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Claims decline, but slow progress on the jobs front

Fewer and fewer people are getting laid off these days, but the ranks of the unemployed remain large. As the first chart shows, first-time filings for unemployment claims have fallen rather dramatically in the past two years, signaling that U.S. businesses have accomplished the lion's share of the needed adjustments to a slower economy and an eviscerated housing market. This is as it should be during tough times, but we've been waiting for the other shoe to drop, which is a pickup in new hirings. To date there has been some progress, but hardly enough (1% annual jobs growth) to put a dent in the ranks of the unemployed. As the second chart shows, about 8 million people have been receiving unemployment insurance benefits since last summer. Companies are getting leaner and meaner, but what we really need to see is some meaningful expansion. That probably won't come until Congress takes substantive steps to curtail the runaway growth in government spending and entitlement programs. I think it's coming, but businesses understandably need some concrete evidence of federal belt-tightening before making new commitments to expand.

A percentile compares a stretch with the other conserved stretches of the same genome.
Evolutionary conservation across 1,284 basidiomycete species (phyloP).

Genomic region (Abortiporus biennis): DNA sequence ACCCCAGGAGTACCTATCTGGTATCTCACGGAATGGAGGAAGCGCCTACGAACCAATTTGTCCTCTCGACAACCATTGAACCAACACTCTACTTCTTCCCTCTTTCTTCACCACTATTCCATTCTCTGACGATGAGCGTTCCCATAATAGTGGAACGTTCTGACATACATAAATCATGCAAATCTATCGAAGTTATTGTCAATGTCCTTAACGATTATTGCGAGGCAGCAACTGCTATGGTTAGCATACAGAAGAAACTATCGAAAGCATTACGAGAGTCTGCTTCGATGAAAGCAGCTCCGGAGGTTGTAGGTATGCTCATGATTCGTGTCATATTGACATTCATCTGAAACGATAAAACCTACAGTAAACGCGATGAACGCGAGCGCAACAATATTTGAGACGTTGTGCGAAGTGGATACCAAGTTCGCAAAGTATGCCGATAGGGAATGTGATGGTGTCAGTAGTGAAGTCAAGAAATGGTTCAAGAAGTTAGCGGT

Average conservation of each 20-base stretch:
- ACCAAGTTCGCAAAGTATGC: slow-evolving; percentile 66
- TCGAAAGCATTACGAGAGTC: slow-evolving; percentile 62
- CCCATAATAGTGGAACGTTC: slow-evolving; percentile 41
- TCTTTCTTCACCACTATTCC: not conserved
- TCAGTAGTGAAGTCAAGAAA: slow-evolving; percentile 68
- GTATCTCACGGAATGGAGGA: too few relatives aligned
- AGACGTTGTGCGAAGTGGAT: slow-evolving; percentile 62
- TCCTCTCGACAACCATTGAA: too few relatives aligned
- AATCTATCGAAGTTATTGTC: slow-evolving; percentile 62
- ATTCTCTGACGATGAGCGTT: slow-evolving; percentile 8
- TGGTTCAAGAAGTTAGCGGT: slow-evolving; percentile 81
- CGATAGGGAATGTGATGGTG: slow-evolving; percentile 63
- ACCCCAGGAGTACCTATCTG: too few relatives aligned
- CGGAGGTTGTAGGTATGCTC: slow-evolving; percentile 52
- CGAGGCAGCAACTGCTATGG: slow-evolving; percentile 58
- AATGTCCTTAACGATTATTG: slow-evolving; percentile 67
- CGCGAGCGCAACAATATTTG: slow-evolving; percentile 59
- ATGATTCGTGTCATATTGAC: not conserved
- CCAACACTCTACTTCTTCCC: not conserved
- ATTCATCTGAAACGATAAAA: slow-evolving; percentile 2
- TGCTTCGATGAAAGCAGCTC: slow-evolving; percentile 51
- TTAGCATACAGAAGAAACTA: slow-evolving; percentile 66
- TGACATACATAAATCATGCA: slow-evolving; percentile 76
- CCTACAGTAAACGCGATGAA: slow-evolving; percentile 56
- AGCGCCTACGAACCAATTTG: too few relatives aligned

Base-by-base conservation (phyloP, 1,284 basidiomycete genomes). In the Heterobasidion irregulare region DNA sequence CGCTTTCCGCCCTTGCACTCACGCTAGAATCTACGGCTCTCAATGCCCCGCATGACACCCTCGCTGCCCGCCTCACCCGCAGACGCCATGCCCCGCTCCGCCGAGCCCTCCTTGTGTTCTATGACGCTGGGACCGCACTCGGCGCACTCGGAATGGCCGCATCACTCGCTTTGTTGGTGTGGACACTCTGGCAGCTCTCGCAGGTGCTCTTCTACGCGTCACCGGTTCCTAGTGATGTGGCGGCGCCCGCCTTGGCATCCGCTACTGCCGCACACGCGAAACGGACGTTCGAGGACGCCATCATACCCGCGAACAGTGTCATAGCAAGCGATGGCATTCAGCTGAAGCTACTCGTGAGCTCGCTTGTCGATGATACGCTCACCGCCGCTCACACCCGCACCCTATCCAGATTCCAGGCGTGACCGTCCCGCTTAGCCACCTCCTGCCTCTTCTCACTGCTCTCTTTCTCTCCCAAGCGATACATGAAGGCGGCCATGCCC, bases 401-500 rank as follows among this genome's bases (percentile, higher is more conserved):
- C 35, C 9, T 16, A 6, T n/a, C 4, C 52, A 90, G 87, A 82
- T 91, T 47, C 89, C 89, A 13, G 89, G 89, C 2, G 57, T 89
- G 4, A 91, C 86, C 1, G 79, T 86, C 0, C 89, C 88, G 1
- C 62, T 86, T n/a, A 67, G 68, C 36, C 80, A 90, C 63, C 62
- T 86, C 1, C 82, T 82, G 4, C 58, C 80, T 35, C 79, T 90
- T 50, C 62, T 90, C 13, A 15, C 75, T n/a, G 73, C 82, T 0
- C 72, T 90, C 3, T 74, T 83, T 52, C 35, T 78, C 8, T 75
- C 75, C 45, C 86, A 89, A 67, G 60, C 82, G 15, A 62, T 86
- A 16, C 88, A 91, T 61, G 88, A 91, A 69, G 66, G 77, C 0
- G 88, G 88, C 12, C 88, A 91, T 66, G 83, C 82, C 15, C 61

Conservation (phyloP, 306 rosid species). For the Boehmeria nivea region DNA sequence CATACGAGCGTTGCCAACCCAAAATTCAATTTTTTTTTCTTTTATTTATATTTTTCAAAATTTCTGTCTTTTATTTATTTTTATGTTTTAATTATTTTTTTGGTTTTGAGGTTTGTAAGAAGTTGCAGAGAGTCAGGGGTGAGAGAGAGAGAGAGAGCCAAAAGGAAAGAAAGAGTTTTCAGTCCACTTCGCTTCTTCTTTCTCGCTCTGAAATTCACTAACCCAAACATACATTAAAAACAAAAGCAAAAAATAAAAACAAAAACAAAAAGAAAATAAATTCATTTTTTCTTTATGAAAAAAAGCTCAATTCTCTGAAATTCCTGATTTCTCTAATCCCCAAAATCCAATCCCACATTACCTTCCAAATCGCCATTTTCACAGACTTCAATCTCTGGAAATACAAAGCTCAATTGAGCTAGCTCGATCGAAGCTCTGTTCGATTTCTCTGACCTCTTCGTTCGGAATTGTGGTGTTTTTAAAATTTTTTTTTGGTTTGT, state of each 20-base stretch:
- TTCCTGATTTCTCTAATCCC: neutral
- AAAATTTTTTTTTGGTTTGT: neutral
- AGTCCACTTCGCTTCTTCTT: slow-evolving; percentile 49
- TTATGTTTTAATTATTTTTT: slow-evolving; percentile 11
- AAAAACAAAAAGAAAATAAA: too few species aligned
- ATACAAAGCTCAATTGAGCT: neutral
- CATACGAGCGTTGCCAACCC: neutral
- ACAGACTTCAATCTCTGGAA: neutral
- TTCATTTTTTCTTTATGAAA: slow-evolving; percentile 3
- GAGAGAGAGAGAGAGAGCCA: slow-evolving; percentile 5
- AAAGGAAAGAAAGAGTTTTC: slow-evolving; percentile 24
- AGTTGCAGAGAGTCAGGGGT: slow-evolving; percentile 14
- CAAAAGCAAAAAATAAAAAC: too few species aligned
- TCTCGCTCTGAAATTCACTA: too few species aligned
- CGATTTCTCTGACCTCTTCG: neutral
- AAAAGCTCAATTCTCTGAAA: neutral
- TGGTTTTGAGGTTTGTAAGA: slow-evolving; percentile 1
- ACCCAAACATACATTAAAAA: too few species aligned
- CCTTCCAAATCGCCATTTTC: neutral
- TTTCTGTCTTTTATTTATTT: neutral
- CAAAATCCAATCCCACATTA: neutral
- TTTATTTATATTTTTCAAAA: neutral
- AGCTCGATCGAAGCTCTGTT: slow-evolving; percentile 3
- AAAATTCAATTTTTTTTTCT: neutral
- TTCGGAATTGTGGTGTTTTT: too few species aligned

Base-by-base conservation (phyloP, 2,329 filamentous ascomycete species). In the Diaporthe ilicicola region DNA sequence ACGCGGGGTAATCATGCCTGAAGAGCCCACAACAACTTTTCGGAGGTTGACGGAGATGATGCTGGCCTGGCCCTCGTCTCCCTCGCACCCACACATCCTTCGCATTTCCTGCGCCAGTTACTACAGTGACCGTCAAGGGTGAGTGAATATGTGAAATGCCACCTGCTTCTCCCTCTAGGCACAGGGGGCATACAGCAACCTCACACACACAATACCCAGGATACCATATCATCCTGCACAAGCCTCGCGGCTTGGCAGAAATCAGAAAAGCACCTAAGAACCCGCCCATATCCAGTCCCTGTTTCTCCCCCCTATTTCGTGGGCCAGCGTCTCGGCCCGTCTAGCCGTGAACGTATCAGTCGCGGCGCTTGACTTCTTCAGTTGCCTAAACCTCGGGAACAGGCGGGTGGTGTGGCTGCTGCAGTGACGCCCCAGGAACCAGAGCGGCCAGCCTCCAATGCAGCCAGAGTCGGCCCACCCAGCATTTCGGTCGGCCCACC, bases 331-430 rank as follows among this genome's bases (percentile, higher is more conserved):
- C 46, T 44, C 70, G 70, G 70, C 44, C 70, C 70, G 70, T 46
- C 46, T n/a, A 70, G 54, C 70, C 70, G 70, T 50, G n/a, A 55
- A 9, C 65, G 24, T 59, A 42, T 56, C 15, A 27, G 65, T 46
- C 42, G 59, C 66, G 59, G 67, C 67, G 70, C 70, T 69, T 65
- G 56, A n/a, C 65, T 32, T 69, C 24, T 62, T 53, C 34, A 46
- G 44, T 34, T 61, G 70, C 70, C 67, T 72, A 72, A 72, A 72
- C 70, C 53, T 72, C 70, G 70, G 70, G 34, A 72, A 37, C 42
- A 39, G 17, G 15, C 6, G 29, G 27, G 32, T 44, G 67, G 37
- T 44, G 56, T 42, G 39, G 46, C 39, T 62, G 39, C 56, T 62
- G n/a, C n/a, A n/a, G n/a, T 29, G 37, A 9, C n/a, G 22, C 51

Government needs to step out of the way before business is going to step forward.

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